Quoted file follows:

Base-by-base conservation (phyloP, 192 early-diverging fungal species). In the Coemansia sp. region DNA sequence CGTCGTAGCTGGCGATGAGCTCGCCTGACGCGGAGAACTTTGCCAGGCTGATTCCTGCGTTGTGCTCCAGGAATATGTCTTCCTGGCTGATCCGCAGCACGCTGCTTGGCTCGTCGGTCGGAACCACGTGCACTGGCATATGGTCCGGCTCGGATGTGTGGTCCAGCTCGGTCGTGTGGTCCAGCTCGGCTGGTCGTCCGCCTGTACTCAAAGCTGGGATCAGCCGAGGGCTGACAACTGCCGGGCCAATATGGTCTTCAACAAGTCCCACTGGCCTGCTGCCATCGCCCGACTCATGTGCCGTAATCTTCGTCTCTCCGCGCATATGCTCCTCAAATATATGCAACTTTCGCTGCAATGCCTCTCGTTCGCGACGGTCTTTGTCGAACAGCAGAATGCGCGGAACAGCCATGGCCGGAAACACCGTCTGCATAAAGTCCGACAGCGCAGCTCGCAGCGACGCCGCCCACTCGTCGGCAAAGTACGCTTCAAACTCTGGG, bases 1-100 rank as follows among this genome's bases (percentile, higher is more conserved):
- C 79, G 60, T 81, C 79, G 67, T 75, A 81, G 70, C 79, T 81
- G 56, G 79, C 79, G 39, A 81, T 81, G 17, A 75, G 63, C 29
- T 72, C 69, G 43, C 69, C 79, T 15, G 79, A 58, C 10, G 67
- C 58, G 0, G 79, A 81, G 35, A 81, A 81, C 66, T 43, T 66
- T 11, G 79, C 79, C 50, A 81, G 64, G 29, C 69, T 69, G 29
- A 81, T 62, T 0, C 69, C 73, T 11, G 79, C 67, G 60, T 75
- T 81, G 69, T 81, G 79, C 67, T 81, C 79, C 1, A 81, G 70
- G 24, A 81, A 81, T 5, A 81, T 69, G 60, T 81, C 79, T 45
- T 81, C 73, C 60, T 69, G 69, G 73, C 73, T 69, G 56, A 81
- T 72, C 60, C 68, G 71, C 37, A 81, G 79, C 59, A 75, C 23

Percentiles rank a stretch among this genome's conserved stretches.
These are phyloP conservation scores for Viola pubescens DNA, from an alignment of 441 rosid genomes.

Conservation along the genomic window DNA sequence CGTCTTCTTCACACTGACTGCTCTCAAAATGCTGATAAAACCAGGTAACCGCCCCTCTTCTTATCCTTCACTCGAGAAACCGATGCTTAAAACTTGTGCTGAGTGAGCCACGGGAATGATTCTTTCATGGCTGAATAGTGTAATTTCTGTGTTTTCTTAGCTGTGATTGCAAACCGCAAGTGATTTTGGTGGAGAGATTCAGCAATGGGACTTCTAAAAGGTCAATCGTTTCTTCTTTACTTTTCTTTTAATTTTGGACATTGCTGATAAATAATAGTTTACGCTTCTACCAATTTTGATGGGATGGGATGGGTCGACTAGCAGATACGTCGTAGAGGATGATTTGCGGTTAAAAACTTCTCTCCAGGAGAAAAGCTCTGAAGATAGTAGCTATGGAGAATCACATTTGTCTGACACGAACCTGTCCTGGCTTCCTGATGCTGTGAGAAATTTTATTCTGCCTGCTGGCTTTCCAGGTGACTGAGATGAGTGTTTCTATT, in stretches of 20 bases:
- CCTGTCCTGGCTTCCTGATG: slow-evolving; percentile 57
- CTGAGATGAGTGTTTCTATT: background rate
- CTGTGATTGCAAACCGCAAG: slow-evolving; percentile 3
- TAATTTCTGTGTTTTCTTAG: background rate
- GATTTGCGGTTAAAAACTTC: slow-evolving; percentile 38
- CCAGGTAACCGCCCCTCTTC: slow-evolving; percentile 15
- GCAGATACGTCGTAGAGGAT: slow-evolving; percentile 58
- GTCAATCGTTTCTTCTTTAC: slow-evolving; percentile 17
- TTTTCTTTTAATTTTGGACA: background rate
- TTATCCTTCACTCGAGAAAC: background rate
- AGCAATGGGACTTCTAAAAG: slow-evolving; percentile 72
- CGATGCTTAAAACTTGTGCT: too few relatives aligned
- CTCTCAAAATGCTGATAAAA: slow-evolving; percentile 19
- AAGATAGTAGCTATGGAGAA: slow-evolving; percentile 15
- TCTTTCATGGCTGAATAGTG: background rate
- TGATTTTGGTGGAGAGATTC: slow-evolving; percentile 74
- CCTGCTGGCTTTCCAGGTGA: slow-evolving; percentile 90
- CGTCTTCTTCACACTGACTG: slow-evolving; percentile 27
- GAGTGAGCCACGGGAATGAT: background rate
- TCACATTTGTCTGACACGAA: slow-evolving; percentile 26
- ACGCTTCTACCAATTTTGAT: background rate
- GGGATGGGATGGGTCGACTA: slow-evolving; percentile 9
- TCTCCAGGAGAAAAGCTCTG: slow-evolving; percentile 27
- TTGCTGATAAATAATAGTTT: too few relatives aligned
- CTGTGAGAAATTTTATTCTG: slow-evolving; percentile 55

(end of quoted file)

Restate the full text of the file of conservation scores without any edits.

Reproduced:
Base-by-base conservation (phyloP, 192 early-diverging fungal species). In the Coemansia sp. region DNA sequence CGTCGTAGCTGGCGATGAGCTCGCCTGACGCGGAGAACTTTGCCAGGCTGATTCCTGCGTTGTGCTCCAGGAATATGTCTTCCTGGCTGATCCGCAGCACGCTGCTTGGCTCGTCGGTCGGAACCACGTGCACTGGCATATGGTCCGGCTCGGATGTGTGGTCCAGCTCGGTCGTGTGGTCCAGCTCGGCTGGTCGTCCGCCTGTACTCAAAGCTGGGATCAGCCGAGGGCTGACAACTGCCGGGCCAATATGGTCTTCAACAAGTCCCACTGGCCTGCTGCCATCGCCCGACTCATGTGCCGTAATCTTCGTCTCTCCGCGCATATGCTCCTCAAATATATGCAACTTTCGCTGCAATGCCTCTCGTTCGCGACGGTCTTTGTCGAACAGCAGAATGCGCGGAACAGCCATGGCCGGAAACACCGTCTGCATAAAGTCCGACAGCGCAGCTCGCAGCGACGCCGCCCACTCGTCGGCAAAGTACGCTTCAAACTCTGGG, bases 1-100 rank as follows among this genome's bases (percentile, higher is more conserved):
- C 79, G 60, T 81, C 79, G 67, T 75, A 81, G 70, C 79, T 81
- G 56, G 79, C 79, G 39, A 81, T 81, G 17, A 75, G 63, C 29
- T 72, C 69, G 43, C 69, C 79, T 15, G 79, A 58, C 10, G 67
- C 58, G 0, G 79, A 81, G 35, A 81, A 81, C 66, T 43, T 66
- T 11, G 79, C 79, C 50, A 81, G 64, G 29, C 69, T 69, G 29
- A 81, T 62, T 0, C 69, C 73, T 11, G 79, C 67, G 60, T 75
- T 81, G 69, T 81, G 79, C 67, T 81, C 79, C 1, A 81, G 70
- G 24, A 81, A 81, T 5, A 81, T 69, G 60, T 81, C 79, T 45
- T 81, C 73, C 60, T 69, G 69, G 73, C 73, T 69, G 56, A 81
- T 72, C 60, C 68, G 71, C 37, A 81, G 79, C 59, A 75, C 23

Percentiles rank a stretch among this genome's conserved stretches.
These are phyloP conservation scores for Viola pubescens DNA, from an alignment of 441 rosid genomes.

Conservation along the genomic window DNA sequence CGTCTTCTTCACACTGACTGCTCTCAAAATGCTGATAAAACCAGGTAACCGCCCCTCTTCTTATCCTTCACTCGAGAAACCGATGCTTAAAACTTGTGCTGAGTGAGCCACGGGAATGATTCTTTCATGGCTGAATAGTGTAATTTCTGTGTTTTCTTAGCTGTGATTGCAAACCGCAAGTGATTTTGGTGGAGAGATTCAGCAATGGGACTTCTAAAAGGTCAATCGTTTCTTCTTTACTTTTCTTTTAATTTTGGACATTGCTGATAAATAATAGTTTACGCTTCTACCAATTTTGATGGGATGGGATGGGTCGACTAGCAGATACGTCGTAGAGGATGATTTGCGGTTAAAAACTTCTCTCCAGGAGAAAAGCTCTGAAGATAGTAGCTATGGAGAATCACATTTGTCTGACACGAACCTGTCCTGGCTTCCTGATGCTGTGAGAAATTTTATTCTGCCTGCTGGCTTTCCAGGTGACTGAGATGAGTGTTTCTATT, in stretches of 20 bases:
- CCTGTCCTGGCTTCCTGATG: slow-evolving; percentile 57
- CTGAGATGAGTGTTTCTATT: background rate
- CTGTGATTGCAAACCGCAAG: slow-evolving; percentile 3
- TAATTTCTGTGTTTTCTTAG: background rate
- GATTTGCGGTTAAAAACTTC: slow-evolving; percentile 38
- CCAGGTAACCGCCCCTCTTC: slow-evolving; percentile 15
- GCAGATACGTCGTAGAGGAT: slow-evolving; percentile 58
- GTCAATCGTTTCTTCTTTAC: slow-evolving; percentile 17
- TTTTCTTTTAATTTTGGACA: background rate
- TTATCCTTCACTCGAGAAAC: background rate
- AGCAATGGGACTTCTAAAAG: slow-evolving; percentile 72
- CGATGCTTAAAACTTGTGCT: too few relatives aligned
- CTCTCAAAATGCTGATAAAA: slow-evolving; percentile 19
- AAGATAGTAGCTATGGAGAA: slow-evolving; percentile 15
- TCTTTCATGGCTGAATAGTG: background rate
- TGATTTTGGTGGAGAGATTC: slow-evolving; percentile 74
- CCTGCTGGCTTTCCAGGTGA: slow-evolving; percentile 90
- CGTCTTCTTCACACTGACTG: slow-evolving; percentile 27
- GAGTGAGCCACGGGAATGAT: background rate
- TCACATTTGTCTGACACGAA: slow-evolving; percentile 26
- ACGCTTCTACCAATTTTGAT: background rate
- GGGATGGGATGGGTCGACTA: slow-evolving; percentile 9
- TCTCCAGGAGAAAAGCTCTG: slow-evolving; percentile 27
- TTGCTGATAAATAATAGTTT: too few relatives aligned
- CTGTGAGAAATTTTATTCTG: slow-evolving; percentile 55